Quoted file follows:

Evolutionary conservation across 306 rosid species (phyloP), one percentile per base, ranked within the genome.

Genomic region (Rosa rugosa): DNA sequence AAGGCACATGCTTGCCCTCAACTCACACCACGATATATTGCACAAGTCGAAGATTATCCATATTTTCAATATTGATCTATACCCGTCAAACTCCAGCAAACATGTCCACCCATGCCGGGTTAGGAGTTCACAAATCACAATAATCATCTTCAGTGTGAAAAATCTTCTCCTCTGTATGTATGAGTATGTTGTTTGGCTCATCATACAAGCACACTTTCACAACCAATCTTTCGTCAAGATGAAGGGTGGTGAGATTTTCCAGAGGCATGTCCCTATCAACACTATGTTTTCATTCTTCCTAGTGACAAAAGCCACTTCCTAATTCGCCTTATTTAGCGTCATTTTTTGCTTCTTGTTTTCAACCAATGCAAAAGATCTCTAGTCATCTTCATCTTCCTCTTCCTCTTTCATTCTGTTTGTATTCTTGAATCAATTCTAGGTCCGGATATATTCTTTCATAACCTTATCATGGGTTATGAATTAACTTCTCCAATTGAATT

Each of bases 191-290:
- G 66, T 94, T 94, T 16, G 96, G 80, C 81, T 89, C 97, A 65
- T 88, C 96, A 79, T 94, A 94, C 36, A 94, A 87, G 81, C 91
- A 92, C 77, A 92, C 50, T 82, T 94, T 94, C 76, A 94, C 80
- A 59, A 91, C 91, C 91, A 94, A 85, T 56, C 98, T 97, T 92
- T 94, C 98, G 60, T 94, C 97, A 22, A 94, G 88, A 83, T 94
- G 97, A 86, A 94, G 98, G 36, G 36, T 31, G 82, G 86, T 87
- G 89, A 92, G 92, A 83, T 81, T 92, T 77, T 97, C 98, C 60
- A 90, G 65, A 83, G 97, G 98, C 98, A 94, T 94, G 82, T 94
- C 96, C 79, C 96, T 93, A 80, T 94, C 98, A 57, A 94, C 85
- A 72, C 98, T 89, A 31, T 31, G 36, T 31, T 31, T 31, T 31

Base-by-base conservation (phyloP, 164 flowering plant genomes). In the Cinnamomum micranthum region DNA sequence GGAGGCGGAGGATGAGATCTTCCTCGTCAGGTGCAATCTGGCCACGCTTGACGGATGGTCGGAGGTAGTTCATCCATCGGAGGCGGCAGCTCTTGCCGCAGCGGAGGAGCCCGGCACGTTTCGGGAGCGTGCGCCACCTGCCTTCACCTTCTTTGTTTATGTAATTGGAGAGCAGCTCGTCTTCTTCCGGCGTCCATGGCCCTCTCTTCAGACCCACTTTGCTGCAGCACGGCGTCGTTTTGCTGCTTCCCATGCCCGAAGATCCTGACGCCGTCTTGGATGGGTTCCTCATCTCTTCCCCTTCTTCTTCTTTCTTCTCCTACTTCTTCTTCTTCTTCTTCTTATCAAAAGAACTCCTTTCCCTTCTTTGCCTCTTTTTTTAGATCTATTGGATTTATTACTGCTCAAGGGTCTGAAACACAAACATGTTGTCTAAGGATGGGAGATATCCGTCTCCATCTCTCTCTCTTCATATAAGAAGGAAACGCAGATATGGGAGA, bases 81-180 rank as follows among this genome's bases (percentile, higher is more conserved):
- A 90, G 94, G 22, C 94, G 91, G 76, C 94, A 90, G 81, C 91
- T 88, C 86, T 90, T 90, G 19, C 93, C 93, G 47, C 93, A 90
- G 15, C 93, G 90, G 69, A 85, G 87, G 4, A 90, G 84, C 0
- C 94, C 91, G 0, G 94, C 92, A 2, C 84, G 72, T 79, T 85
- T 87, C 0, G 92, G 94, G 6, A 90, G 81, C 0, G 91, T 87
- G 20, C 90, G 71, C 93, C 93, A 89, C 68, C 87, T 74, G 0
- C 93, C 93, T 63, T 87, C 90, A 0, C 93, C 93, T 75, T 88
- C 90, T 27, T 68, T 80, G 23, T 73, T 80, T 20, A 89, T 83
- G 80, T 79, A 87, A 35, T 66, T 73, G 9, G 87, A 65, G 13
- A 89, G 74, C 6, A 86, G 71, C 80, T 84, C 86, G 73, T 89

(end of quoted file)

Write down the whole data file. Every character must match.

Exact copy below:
Evolutionary conservation across 306 rosid species (phyloP), one percentile per base, ranked within the genome.

Genomic region (Rosa rugosa): DNA sequence AAGGCACATGCTTGCCCTCAACTCACACCACGATATATTGCACAAGTCGAAGATTATCCATATTTTCAATATTGATCTATACCCGTCAAACTCCAGCAAACATGTCCACCCATGCCGGGTTAGGAGTTCACAAATCACAATAATCATCTTCAGTGTGAAAAATCTTCTCCTCTGTATGTATGAGTATGTTGTTTGGCTCATCATACAAGCACACTTTCACAACCAATCTTTCGTCAAGATGAAGGGTGGTGAGATTTTCCAGAGGCATGTCCCTATCAACACTATGTTTTCATTCTTCCTAGTGACAAAAGCCACTTCCTAATTCGCCTTATTTAGCGTCATTTTTTGCTTCTTGTTTTCAACCAATGCAAAAGATCTCTAGTCATCTTCATCTTCCTCTTCCTCTTTCATTCTGTTTGTATTCTTGAATCAATTCTAGGTCCGGATATATTCTTTCATAACCTTATCATGGGTTATGAATTAACTTCTCCAATTGAATT

Each of bases 191-290:
- G 66, T 94, T 94, T 16, G 96, G 80, C 81, T 89, C 97, A 65
- T 88, C 96, A 79, T 94, A 94, C 36, A 94, A 87, G 81, C 91
- A 92, C 77, A 92, C 50, T 82, T 94, T 94, C 76, A 94, C 80
- A 59, A 91, C 91, C 91, A 94, A 85, T 56, C 98, T 97, T 92
- T 94, C 98, G 60, T 94, C 97, A 22, A 94, G 88, A 83, T 94
- G 97, A 86, A 94, G 98, G 36, G 36, T 31, G 82, G 86, T 87
- G 89, A 92, G 92, A 83, T 81, T 92, T 77, T 97, C 98, C 60
- A 90, G 65, A 83, G 97, G 98, C 98, A 94, T 94, G 82, T 94
- C 96, C 79, C 96, T 93, A 80, T 94, C 98, A 57, A 94, C 85
- A 72, C 98, T 89, A 31, T 31, G 36, T 31, T 31, T 31, T 31

Base-by-base conservation (phyloP, 164 flowering plant genomes). In the Cinnamomum micranthum region DNA sequence GGAGGCGGAGGATGAGATCTTCCTCGTCAGGTGCAATCTGGCCACGCTTGACGGATGGTCGGAGGTAGTTCATCCATCGGAGGCGGCAGCTCTTGCCGCAGCGGAGGAGCCCGGCACGTTTCGGGAGCGTGCGCCACCTGCCTTCACCTTCTTTGTTTATGTAATTGGAGAGCAGCTCGTCTTCTTCCGGCGTCCATGGCCCTCTCTTCAGACCCACTTTGCTGCAGCACGGCGTCGTTTTGCTGCTTCCCATGCCCGAAGATCCTGACGCCGTCTTGGATGGGTTCCTCATCTCTTCCCCTTCTTCTTCTTTCTTCTCCTACTTCTTCTTCTTCTTCTTCTTATCAAAAGAACTCCTTTCCCTTCTTTGCCTCTTTTTTTAGATCTATTGGATTTATTACTGCTCAAGGGTCTGAAACACAAACATGTTGTCTAAGGATGGGAGATATCCGTCTCCATCTCTCTCTCTTCATATAAGAAGGAAACGCAGATATGGGAGA, bases 81-180 rank as follows among this genome's bases (percentile, higher is more conserved):
- A 90, G 94, G 22, C 94, G 91, G 76, C 94, A 90, G 81, C 91
- T 88, C 86, T 90, T 90, G 19, C 93, C 93, G 47, C 93, A 90
- G 15, C 93, G 90, G 69, A 85, G 87, G 4, A 90, G 84, C 0
- C 94, C 91, G 0, G 94, C 92, A 2, C 84, G 72, T 79, T 85
- T 87, C 0, G 92, G 94, G 6, A 90, G 81, C 0, G 91, T 87
- G 20, C 90, G 71, C 93, C 93, A 89, C 68, C 87, T 74, G 0
- C 93, C 93, T 63, T 87, C 90, A 0, C 93, C 93, T 75, T 88
- C 90, T 27, T 68, T 80, G 23, T 73, T 80, T 20, A 89, T 83
- G 80, T 79, A 87, A 35, T 66, T 73, G 9, G 87, A 65, G 13
- A 89, G 74, C 6, A 86, G 71, C 80, T 84, C 86, G 73, T 89